As you can see, there are many types of visualization tools you can use and configure using the fields found in your index. In our case, we had the following data available in our customers’ index:

ElasticSearch fields showing up in Kibana

I decided to keep it simple and visualise the following data points:

  • Total number of active challenges
  • Active challenges by type
  • Total customers who registered
  • Total challenges that were taken

In no time, I was able to get my first version of a challenge dashboard.

Kibana dashboard

It was a good start, but I also wanted to know when the active challenges had started. So, I decided to add another visualisation to show the start time in a Date Histogram, as shown below.

Kibana dashboard

This looked really nice because, not only could we immediately see if there were challenges in flight, but we could also check what happened during the previous night, for example.

There is an API? Then yes, we can do it… again

Because our challenge participants had to use Github to collect the source material for the challenges and open pull requests (PR) to submit their responses, the next thing that we wanted to visualise was activity on the GitHub repos. But wait, GitHub has an API right?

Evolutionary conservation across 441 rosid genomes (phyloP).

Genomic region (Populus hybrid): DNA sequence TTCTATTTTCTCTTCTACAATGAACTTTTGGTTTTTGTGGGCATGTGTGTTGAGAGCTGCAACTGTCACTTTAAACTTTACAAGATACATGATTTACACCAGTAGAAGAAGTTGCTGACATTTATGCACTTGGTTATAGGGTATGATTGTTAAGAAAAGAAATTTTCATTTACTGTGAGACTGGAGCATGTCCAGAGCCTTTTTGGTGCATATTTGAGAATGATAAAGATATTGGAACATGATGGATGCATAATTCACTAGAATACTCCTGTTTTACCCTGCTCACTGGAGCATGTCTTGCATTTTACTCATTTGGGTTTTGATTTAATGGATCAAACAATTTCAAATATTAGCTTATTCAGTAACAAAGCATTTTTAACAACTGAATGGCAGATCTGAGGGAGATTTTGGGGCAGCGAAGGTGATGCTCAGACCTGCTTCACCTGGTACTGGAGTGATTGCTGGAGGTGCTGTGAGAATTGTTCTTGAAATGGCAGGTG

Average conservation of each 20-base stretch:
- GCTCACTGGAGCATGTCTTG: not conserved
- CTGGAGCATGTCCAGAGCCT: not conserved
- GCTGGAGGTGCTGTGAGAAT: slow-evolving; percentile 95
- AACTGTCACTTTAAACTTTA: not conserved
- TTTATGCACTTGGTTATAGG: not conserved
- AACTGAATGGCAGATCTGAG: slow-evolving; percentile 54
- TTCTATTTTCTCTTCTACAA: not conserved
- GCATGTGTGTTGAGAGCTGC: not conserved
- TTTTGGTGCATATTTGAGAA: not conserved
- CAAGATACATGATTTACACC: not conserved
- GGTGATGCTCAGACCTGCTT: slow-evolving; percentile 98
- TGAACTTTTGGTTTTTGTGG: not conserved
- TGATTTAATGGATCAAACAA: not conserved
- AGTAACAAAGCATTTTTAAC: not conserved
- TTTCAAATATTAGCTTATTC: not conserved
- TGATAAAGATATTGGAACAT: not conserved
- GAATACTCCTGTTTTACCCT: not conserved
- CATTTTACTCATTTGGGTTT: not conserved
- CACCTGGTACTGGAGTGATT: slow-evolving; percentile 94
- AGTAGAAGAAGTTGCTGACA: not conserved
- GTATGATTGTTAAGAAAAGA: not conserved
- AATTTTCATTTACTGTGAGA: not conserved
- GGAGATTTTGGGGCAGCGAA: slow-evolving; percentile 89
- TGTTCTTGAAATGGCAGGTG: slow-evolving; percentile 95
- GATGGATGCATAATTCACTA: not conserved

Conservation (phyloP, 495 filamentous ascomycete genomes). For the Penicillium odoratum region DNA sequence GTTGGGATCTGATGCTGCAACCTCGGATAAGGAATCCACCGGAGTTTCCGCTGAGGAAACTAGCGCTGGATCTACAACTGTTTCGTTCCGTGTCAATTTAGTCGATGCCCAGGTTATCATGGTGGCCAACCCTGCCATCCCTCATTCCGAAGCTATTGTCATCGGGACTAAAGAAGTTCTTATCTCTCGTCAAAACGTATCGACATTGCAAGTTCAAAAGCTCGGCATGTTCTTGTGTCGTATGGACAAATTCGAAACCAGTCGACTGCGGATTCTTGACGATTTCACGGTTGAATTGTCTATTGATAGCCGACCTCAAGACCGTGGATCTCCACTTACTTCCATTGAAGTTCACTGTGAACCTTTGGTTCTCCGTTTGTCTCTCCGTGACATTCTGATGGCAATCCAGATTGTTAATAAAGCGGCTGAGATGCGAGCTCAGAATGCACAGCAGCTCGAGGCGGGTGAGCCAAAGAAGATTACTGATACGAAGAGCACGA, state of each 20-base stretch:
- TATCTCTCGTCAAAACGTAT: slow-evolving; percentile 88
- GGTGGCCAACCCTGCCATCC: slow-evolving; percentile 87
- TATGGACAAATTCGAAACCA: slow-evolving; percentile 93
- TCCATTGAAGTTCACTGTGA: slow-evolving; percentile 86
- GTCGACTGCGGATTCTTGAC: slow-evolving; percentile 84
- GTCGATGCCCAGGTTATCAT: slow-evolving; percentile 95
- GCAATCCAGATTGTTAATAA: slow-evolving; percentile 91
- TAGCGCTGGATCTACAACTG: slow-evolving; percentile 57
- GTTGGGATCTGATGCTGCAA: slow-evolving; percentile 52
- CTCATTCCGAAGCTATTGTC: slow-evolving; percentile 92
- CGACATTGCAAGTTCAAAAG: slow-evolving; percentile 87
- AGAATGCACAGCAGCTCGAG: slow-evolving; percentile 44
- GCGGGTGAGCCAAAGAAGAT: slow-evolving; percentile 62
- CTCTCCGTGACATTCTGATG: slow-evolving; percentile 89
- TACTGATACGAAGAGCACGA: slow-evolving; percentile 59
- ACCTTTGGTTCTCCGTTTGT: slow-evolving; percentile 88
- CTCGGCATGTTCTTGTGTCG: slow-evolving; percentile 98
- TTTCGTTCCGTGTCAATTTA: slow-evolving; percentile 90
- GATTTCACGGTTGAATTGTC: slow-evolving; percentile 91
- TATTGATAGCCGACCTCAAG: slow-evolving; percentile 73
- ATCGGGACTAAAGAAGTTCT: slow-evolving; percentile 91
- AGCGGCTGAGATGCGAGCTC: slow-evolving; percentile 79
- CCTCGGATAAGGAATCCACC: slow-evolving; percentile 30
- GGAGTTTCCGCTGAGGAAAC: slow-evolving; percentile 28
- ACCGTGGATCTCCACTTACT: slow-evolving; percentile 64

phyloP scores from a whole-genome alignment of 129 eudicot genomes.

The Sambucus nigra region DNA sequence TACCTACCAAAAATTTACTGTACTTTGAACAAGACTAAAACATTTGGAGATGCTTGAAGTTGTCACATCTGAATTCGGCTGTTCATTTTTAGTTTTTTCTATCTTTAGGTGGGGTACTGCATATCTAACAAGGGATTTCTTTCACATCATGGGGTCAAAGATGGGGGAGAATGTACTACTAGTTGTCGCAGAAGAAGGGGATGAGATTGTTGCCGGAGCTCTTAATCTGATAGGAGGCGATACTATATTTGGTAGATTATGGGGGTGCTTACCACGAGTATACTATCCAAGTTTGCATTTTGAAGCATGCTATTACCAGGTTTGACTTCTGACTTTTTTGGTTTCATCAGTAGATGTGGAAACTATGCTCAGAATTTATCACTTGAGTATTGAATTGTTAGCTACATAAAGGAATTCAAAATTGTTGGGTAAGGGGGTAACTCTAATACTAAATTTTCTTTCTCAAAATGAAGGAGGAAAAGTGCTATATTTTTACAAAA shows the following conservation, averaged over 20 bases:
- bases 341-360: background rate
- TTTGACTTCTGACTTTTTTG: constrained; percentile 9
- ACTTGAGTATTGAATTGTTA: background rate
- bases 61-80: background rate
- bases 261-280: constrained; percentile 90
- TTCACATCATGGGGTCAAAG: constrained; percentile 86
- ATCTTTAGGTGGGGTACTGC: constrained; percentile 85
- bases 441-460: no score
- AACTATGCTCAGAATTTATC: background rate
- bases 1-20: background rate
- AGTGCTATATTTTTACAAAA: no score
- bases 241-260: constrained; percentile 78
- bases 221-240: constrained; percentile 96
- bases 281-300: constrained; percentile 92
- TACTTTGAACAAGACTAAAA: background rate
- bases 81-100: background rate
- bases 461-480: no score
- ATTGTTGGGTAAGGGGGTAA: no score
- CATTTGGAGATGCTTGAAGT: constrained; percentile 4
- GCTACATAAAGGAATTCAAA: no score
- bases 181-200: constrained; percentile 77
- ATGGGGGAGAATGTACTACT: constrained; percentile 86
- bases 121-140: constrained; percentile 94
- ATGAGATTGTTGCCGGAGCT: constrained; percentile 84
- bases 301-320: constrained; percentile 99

Absolutely! So, I went back to the data collection script, and now that I knew about NDJSON and regex, I was able to collect data for each of our Github repos in no time using their APIs:

  • Number of Forks
  • Number of Pull Requests

I created a new index in Elasticsearch for Github data and updated my script to load the Github data like I had done previously (more sed and regex). Finally, I created a new tile to visualize the GitHub data.

Et voilà:

Kibana dashboard

Ready to drill down?

There were so many things we could have added to our dashboard; it seemed limitless. But I discovered that you could actually drill down by right-clicking on certain tiles. So, I decided to implement drill down to display the emails of our participants. That was a nice enhancement as it allowed us to immediately know who was participating and be in a position to provide support. Again, even that was pretty easy and smooth, even for a newbie in Kibana.

Kibana drill down


I’ve only scratched the surface of what you can do with the ELK Stack in this post. And this was a result of spending just a few hours on it only using the community part of the stack. There is a lot more to the ELK Stack, both in terms of data that we could feed in (complete system monitoring using Beats/Logstash for example) and Kibana widgets we can use to display data in various forms. Give it a try and, like me, you may get instantaneously hooked. Don’t forget to check back on our HPE DEV blog for more tutorials on interesting open source topics.